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Connecticut Democrats Push Controversial Bill to Control Language in Municipal Referendum Questions


In what appears to be a blatant display of political bias, a group of Connecticut Democrats are continuing to advocate for a bill that aims to establish standards for municipal referendum question language, purportedly to increase clarity and simplicity for voters. However, this move is being viewed by many as a thinly veiled attempt to sway the outcomes of future referendums by manipulating the language used in the questions.


The bill, sponsored solely by Sen. Rick Lopes, 6th Dist., Rep. Gary A. Turco, 27th Dist., Rep. Emmanuel Sanchez, 24th Dist., Rep. Robert Sanchez, 25th Dist., and Rep. Peter A. Tercyak, 26th Dist., would grant the Secretary of State the power to review and either approve or disapprove the language of referendum questions, thereby providing the state government with complete control over the information that voters receive. This maneuver is alarming for those who value transparency and democracy since it could be used to mislead voters into making decisions they may not have made if given accurate information.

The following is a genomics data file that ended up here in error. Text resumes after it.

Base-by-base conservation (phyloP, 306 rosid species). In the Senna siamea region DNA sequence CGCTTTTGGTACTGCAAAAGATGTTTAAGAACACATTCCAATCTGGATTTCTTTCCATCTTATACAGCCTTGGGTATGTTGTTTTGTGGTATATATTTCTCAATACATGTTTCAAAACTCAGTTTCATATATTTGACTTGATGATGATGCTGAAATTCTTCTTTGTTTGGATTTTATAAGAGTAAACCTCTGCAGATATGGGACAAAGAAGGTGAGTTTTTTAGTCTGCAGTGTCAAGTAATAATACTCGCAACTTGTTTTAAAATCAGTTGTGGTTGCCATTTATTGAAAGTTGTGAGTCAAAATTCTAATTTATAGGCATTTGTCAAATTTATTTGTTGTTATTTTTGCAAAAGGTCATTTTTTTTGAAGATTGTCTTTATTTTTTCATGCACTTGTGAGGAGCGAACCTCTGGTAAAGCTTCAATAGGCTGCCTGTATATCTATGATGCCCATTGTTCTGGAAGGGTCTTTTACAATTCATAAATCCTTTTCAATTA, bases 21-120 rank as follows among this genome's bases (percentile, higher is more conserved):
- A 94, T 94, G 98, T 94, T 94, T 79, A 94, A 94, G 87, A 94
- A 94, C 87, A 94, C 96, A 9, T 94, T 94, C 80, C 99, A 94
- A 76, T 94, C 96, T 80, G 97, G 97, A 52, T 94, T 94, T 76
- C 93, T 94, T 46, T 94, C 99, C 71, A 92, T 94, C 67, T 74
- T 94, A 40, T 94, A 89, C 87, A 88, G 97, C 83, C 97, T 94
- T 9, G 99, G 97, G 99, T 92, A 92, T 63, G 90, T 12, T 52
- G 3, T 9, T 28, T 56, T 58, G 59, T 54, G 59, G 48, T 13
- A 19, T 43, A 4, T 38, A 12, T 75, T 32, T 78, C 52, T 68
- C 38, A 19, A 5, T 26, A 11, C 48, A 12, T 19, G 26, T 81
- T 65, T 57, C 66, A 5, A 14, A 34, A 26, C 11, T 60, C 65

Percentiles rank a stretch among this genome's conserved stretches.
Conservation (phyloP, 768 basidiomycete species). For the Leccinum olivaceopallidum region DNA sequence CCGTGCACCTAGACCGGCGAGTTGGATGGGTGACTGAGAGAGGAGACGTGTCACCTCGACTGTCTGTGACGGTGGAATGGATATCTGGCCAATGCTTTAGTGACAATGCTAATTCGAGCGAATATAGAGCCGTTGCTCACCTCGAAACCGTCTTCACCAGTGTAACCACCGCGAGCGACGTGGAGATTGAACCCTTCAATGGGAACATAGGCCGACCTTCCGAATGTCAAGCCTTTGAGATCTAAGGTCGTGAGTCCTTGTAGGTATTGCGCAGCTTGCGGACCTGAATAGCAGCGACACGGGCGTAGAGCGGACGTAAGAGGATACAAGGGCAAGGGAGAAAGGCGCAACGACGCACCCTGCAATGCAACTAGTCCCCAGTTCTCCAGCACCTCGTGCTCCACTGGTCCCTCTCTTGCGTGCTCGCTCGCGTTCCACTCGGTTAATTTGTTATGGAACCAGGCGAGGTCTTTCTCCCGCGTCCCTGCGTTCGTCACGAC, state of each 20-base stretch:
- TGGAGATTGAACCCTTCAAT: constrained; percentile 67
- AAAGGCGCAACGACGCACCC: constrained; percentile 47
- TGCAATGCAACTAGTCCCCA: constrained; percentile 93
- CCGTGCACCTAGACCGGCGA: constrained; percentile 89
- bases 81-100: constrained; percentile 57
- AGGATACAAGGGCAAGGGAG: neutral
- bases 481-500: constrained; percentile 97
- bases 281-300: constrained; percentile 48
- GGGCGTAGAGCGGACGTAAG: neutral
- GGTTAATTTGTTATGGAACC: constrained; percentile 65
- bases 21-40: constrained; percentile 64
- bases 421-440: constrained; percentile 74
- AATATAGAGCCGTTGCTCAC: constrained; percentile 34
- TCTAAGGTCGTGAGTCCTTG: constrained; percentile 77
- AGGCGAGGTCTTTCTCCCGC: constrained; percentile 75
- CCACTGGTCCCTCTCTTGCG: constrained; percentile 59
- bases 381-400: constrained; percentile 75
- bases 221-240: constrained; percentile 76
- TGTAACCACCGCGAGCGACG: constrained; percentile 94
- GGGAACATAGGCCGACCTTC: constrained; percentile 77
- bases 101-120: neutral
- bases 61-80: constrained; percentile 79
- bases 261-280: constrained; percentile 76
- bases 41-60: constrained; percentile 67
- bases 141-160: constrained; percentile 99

Despite the bill's sponsors' assertion that it is crucial for voters who are frequently confused by referendum question language, many believe that this is nothing more than a ploy to advance their own political agenda. By constraining the subject matter and using simple language, they could potentially sway voters to support their preferred outcomes.


While it remains to be seen whether the bill will pass, the fact that it has been referred to the Committee on Government Administration is cause for concern. Manipulating language to influence voters is a dangerous tactic that undermines the foundations of democracy.

At a time when public trust in the government is at an all-time low, this bill is a misguided step in the wrong direction. Instead of trying to manipulate voters, lawmakers should focus on providing factual and impartial information to assist voters in making informed decisions. By giving the government control over referendum questions, we run the risk of further damaging the already tenuous trust between the government and the people.

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